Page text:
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From Riyad Kalla <rka...@gmail.com>
Subject Re: Understanding the CouchDB file format
Date Tue, 20 Dec 2011 20:27:08 GMT
Filipe,

Thank you for the reply.

Maybe I am misunderstanding exactly what couch is writing out; the docs
I've read say that it "rewrites the root node" -- I can't tell if the docs
mean the parent node of the child doc that was changed (as one of the b+
leaves) or if it means the direct path, from the root, to that individual
doc... or if it means the *entire* index...

In the case of even rewriting the single parent, with such a shallow tree,
each internal leaf will have a huge fan of nodes; let's say 1-10k in a
decent sized data set.

If you are seeing a few K of extra written out after each changed doc then
that cannot be write... I almost assumed my understanding was wrong because
the sheer volume of data would make performance abysmal if it was true.

Given that... is it just the changed path, from the root to the new leaf
that is rewritten? That makes me all sorts of curious as to how Couch
updates/searches the new modified index with the small diff that is written
out.

Any pointers to reading that will help me dig down on this (even early bugs
in JIRA?) would be appreciated. I've tried skimming back in 2007/08 on
Damien's blog to see if it wrote about it in depth and so far haven't found
anything as detailed as I am hoping for on this architecture.

Best,
Riyad

On Tue, Dec 20, 2011 at 1:07 PM, Filipe David Manana <fdmanana@apache.org>wrote:

> On Tue, Dec 20, 2011 at 6:24 PM, Riyad Kalla <rkalla@gmail.com> wrote:
> > I've been reading everything I can find on the CouchDB file format[1] and
> > am getting bits and pieces here and there, but not a great, concrete,
> > step-by-step explanation of the process.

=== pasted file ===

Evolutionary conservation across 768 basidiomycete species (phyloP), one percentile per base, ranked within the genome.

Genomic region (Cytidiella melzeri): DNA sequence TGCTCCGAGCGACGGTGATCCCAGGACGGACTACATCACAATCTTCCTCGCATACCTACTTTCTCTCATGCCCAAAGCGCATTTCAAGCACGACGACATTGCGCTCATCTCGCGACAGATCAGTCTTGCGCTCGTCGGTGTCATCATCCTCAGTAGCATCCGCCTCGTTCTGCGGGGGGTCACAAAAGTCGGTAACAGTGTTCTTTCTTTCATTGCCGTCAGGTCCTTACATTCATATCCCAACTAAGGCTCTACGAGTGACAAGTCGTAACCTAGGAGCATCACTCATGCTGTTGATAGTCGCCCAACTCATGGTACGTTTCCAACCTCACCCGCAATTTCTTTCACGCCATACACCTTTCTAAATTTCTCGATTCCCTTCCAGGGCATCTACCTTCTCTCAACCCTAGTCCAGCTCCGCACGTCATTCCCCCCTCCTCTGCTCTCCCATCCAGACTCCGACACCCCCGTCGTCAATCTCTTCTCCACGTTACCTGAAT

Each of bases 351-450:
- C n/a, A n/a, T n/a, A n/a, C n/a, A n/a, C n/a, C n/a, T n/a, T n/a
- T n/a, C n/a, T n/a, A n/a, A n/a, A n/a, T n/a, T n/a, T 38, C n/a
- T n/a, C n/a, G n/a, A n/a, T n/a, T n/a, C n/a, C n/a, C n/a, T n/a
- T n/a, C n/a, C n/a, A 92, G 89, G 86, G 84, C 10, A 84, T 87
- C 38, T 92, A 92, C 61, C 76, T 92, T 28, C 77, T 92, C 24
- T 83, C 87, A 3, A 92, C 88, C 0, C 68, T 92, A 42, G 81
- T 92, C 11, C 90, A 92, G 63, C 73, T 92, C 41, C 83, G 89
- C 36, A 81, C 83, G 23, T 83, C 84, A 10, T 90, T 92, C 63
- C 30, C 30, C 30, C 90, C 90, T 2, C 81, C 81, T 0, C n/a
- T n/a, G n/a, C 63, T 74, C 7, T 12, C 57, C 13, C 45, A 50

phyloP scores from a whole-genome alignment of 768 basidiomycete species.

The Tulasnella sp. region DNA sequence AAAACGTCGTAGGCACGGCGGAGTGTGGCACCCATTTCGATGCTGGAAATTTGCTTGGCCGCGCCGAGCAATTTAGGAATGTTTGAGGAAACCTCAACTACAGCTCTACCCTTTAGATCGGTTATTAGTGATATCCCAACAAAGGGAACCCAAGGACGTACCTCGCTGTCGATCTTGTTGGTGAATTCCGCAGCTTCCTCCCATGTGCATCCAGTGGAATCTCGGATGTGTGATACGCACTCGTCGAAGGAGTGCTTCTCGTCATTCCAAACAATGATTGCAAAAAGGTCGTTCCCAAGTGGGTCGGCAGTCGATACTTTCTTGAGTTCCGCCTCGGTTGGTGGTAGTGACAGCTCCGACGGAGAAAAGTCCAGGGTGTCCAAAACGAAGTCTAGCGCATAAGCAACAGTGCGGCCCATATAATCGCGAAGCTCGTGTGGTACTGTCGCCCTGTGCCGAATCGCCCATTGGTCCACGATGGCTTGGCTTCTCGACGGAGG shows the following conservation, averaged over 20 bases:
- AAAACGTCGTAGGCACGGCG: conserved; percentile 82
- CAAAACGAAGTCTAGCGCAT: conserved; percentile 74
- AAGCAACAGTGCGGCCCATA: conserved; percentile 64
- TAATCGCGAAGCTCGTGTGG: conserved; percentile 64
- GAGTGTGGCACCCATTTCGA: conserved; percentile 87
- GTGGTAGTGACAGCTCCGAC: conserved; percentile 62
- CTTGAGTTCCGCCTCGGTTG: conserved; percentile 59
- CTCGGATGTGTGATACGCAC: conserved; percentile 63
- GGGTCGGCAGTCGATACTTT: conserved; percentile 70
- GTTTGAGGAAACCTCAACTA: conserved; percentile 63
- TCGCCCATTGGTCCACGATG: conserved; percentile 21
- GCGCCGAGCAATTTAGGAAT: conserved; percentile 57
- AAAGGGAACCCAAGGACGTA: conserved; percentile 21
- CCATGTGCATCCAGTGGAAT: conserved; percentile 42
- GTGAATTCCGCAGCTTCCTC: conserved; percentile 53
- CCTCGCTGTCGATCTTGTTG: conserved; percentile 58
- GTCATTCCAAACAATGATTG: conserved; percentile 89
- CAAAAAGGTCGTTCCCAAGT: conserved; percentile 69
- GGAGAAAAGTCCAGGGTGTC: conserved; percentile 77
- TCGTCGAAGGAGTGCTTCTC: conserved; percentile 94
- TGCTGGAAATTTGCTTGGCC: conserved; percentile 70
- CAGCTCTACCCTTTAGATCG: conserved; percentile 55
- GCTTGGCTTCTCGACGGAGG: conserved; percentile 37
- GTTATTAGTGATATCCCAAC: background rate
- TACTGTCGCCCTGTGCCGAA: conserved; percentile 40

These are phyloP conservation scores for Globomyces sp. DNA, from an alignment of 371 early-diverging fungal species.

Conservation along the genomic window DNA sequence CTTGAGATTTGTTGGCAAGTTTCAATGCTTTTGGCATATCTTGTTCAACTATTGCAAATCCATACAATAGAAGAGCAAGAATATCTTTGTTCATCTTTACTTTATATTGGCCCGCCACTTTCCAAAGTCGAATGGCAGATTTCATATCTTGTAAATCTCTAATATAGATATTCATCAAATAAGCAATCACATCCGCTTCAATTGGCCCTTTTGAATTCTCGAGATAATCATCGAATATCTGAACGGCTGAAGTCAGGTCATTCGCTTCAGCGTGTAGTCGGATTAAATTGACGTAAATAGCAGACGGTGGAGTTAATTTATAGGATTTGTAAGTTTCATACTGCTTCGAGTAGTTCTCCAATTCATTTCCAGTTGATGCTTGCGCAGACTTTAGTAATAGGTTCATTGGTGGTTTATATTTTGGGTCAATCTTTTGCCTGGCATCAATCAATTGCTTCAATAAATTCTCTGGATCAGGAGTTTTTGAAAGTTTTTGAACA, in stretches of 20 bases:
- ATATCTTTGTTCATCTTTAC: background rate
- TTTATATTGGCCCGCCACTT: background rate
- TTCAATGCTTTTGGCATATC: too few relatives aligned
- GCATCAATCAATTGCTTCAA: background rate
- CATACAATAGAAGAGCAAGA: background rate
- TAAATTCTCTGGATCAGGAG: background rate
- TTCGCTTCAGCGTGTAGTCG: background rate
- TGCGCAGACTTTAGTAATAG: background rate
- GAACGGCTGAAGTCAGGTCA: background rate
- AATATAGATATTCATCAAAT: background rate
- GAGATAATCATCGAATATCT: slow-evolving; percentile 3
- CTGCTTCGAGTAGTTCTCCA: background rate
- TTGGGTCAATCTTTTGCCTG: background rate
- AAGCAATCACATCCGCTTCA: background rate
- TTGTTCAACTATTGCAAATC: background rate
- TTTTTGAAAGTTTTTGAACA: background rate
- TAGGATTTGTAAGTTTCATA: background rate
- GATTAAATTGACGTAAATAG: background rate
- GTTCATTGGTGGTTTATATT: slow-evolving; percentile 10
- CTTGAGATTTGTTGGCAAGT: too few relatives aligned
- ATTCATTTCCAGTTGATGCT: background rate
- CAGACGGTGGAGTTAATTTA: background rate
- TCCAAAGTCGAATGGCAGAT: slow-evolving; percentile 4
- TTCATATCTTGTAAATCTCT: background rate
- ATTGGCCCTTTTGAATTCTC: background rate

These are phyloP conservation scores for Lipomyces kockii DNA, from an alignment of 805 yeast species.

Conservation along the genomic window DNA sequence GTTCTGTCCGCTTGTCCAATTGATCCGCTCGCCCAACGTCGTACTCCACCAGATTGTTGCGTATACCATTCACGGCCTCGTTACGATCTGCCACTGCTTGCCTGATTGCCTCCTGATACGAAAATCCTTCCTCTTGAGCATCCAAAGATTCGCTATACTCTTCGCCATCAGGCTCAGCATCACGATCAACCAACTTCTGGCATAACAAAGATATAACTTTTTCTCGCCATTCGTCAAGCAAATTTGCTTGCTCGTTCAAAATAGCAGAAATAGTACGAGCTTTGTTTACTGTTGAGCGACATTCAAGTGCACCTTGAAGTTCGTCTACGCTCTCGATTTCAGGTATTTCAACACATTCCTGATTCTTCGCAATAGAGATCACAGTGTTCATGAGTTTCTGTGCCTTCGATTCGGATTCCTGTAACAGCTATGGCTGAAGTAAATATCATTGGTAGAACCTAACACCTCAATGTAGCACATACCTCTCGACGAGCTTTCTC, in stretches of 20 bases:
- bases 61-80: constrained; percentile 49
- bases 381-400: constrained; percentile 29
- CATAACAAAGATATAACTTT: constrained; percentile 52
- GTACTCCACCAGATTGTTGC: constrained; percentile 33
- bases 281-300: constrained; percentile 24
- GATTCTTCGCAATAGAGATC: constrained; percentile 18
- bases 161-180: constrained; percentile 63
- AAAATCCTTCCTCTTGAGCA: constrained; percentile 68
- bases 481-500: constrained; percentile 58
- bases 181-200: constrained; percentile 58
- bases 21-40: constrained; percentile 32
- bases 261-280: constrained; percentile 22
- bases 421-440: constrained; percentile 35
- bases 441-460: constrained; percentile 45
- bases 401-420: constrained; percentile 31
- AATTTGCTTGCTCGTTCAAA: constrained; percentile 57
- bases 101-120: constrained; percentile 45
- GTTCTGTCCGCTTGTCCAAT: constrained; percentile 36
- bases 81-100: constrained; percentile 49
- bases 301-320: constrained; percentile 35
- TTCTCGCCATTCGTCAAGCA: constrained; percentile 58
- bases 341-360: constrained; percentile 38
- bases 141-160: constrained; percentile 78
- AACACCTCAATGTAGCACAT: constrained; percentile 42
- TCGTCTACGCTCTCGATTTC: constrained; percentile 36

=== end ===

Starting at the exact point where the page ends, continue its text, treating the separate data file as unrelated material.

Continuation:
> >
> > I'm clear on the use of B+ trees and after reading a few papers on the
> > benefits of log-structured file formats, I understand the benefits of
> > inlining the B+ tree indices directly into the data file as well
> (locality
> > + sequential I/O)... what I'm flummoxed about is how much of the B+
> tree's
> > index is rewritten after every modified document.
> >
> > Consider a CouchDB file that looks more or less like this:
> >
> > [idx/header][doc1, rev1][idx/header][doc1, rev2]....
> >
> > After each revised doc is written and the "b-tree root" is rewritten
> after
> > that, is that just a modified root node of the B+ tree or the entire B+
> > tree?
> >
> > The reason I ask is because regardless of the answer to my previous
> > question, for a *huge* database will millions of records, that seems like
> > an enormous amount of data to rewrite after every modification. Say the
> > root node had a fanning factor of 133; that would still be alot of data
> to
> > rewrite.
>
> Hi Riyad,
>
> Have you observed that in practice?
>
> Typically the depth of database btrees is not that high even for
> millions of documents. For example I have one around with about 10
> million documents which doesn't have more than 5 or 6 levels if I
> recall correctly.
>
> So updating a doc, for that particular case, means rewriting 5 or 6
> new nodes plus the document itself. Each node is normally not much
> bigger than 1.2Kb.
>
> I've written once a tool to analyze database files which reports btree
> depths, however it's not updated to work with recent changes on
> master/1.2.x such as snappy compression and btree sizes:
>
> https://github.com/fdmanana/couchfoo
>
> It should work with CouchDB 1.1 (and older) database files.
>
> >
> > I am certain I am missing the boat on this; if anyone can pull me out of
> > the water and point me to dry land I'd appreciate it.
> >
> > Best,
> > R
> >
> >
> >
> > [1]
> > --
> >
> http://jchrisa.net/drl/_design/sofa/_list/post/post-page?startkey=%5B%22CouchDB-Implements-a-Fundamental-Algorithm%22%5D
> > -- http://horicky.blogspot.com/2008/10/couchdb-implementation.html
> > -- http://blog.kodekabuki.com/post/132952897/couchdb-naked
> > -- http://guide.couchdb.org/editions/1/en/btree.html
> > -- http://ayende.com/blog/* (Over my head)
>
>
>
> --
> Filipe David Manana,
>
> "Reasonable men adapt themselves to the world.
>  Unreasonable men adapt the world to themselves.
>  That's why all progress depends on unreasonable men."
>

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